A Noble Captive
Set on Crete during the days of the Roman Republic, A Noble Captive by Michelle Styles was definitely an unusual historical and largely an enjoyable one as well.
Tribune Marcus Livius Tullio is captured on the high seas with his men and brought by pirates to Crete. When the pirates come to pay tribute, Marcus is able to remember just enough of the rituals of the temple goddess to request the protection of the goddess Kybele. Upon hearing the ritual words, the sibyl feels bound to shelter the Roman prisoners on the temple grounds until their ransom comes from Rome.
We as readers quickly learn that something is amiss. The “sibyl” is in fact Helena, the sibyl’s assistant and niece. Because the sibyl’s position amid the rival factions of seafarers is precarious at best, Helena is trying to protect her seriously ill aunt by appearing in disguise until her aunt hopefully recovers. Marcus figures out early in the story that something is not quite right at the Temple of Kybele as well and he also finds himself quite drawn to the sibyl’s beautiful and intelligent assistant. The two form an alliance and friendship of sorts, though the romance in this novel is definitely of the slow-burning variety.
From a historical perspective, I enjoyed the story quite a bit. As Helena and Marcus get to know each other, their very different worldviews come into play and the author does a good job of showing them navigating that. Marcus supports Rome without question, and he will not be swayed from his conviction that many of Helena’s problems would be solved if only her island would throw in its lot with Rome. Helena and her people strongly distrust Rome and its growing ambitions – probably with some reason – and while she is personally drawn to Marcus, she does not view Rome as a benign power. While Marcus’ internal monologue is awkwardly worded on occasion, the dueling viewpoints felt believable and added tension to the story.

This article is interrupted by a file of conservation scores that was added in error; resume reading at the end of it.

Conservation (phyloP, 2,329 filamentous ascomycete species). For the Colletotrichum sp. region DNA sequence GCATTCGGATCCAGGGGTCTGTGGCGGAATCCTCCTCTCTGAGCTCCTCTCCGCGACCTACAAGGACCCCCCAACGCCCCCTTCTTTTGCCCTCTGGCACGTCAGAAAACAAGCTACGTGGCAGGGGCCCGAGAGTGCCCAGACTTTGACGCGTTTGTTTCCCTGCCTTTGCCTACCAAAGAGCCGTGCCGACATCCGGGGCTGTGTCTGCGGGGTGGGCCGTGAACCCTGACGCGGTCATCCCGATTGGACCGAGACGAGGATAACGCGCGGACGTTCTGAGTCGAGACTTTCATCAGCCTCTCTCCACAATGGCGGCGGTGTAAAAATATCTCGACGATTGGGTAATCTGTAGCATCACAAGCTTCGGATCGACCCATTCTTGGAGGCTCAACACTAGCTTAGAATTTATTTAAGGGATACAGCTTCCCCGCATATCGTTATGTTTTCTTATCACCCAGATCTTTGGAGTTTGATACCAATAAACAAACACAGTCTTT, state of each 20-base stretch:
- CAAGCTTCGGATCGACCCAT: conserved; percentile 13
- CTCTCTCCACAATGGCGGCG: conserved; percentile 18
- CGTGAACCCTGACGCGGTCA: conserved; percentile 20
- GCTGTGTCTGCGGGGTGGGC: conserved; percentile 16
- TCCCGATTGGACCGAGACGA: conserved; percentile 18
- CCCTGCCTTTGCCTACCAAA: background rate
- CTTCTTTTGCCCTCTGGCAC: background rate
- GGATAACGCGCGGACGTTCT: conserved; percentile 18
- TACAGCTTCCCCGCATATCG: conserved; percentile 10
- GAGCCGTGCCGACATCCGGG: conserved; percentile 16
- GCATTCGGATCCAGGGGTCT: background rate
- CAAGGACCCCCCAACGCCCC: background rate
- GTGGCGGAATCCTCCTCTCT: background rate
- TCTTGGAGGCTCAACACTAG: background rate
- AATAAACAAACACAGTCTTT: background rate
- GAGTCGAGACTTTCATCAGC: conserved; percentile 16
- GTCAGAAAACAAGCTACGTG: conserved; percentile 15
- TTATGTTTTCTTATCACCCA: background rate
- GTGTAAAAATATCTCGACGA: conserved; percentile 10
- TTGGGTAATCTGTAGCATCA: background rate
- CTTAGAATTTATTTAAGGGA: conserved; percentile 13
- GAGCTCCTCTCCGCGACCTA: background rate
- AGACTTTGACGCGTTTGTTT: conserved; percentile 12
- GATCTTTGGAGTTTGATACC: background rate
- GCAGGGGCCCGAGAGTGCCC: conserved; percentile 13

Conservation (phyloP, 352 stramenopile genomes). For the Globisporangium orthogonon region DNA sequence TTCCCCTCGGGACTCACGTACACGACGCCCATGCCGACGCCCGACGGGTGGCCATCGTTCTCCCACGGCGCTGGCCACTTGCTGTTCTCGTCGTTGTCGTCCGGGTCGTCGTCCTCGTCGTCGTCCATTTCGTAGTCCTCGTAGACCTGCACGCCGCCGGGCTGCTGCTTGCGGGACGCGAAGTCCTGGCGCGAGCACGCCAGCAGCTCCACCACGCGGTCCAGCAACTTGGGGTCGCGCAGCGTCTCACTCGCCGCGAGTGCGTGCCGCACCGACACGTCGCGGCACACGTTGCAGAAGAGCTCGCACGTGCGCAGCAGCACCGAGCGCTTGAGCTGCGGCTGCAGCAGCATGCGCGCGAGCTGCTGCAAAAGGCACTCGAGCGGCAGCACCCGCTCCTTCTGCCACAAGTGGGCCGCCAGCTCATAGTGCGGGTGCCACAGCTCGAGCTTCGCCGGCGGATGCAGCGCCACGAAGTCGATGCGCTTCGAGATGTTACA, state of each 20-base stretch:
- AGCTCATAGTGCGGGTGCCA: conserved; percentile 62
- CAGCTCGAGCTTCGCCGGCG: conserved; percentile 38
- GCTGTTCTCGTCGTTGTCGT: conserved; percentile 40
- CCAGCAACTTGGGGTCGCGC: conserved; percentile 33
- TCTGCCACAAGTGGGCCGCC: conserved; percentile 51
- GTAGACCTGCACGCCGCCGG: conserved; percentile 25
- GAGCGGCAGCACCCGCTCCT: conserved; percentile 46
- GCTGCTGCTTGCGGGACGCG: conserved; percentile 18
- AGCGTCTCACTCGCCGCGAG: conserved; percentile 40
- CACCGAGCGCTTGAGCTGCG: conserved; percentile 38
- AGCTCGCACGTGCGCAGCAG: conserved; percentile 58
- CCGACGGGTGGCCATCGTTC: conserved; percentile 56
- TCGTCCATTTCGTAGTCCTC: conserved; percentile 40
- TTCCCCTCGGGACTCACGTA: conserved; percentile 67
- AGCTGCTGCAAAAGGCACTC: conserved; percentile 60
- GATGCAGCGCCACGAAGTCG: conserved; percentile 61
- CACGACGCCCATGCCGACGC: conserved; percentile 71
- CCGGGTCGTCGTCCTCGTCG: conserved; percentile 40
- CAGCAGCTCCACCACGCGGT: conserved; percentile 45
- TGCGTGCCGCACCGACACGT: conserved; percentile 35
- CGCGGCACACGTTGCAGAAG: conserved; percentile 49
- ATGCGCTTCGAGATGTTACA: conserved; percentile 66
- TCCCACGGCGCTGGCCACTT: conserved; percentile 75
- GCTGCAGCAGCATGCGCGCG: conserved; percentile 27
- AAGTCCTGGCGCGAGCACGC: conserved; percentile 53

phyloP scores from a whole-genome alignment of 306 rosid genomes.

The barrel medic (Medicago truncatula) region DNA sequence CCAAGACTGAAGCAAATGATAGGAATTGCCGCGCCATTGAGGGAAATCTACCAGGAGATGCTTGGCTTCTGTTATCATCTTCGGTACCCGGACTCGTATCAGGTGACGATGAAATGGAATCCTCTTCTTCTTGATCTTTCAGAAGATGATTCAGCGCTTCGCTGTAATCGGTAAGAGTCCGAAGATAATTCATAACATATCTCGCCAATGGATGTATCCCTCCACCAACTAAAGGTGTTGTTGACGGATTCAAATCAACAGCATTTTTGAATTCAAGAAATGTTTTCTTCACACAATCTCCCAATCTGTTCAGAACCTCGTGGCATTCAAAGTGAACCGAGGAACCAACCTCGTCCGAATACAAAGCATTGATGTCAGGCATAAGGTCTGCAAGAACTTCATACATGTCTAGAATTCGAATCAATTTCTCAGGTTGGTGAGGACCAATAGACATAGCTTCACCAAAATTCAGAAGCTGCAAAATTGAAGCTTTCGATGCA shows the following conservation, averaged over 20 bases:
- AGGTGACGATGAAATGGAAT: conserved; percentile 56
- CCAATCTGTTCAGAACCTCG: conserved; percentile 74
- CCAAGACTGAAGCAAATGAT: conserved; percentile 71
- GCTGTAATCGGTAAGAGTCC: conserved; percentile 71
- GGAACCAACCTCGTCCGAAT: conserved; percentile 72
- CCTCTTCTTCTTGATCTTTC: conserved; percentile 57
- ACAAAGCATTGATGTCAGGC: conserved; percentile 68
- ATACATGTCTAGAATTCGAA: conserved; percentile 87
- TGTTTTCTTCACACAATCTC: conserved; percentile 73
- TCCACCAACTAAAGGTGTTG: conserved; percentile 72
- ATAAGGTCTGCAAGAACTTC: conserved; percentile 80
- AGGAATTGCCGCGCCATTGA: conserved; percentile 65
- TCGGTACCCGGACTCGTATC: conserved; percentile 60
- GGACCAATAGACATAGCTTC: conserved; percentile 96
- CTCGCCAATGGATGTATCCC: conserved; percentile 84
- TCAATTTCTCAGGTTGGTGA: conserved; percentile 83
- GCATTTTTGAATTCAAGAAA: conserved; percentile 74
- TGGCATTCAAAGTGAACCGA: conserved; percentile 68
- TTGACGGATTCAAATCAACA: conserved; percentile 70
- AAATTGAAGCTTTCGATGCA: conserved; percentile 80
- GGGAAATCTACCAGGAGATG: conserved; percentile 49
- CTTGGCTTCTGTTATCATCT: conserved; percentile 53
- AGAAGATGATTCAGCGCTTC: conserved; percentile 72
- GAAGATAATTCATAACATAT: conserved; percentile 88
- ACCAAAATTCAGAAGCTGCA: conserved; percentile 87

For such a short book, the author also does a notably good job of presenting readers with unexpectedly nuanced “bad guys.” Frequent references are made to piracy in the ancient Mediterranean, and we as readers see it from several different viewpoints. Helena sees displaced people trying to survive and an island that owes its survival to the provisions and protection provided by the captains, while Marcus knows well the theft, violence and destruction these crews leave behind.
My one major beef with this book is the pacing of the romance. Given the circumstances, a slow-burn love story between Helena and Marcus makes perfect sense. However, even the initial stages of attraction and mutual yearning felt too muted here. The backstory developed well, but the leads needed to develop a bit more chemistry together in the early portions of this book.
If you love historical fiction but sometimes find yourself wary to take a chance on a book that might not have an HEA, this novel may be right up your alley. The romance is very much central to the novel’s plot, but the backstory is so well-developed and rich with detail that I think it will appeal to readers of historical fiction as much as readers of romance.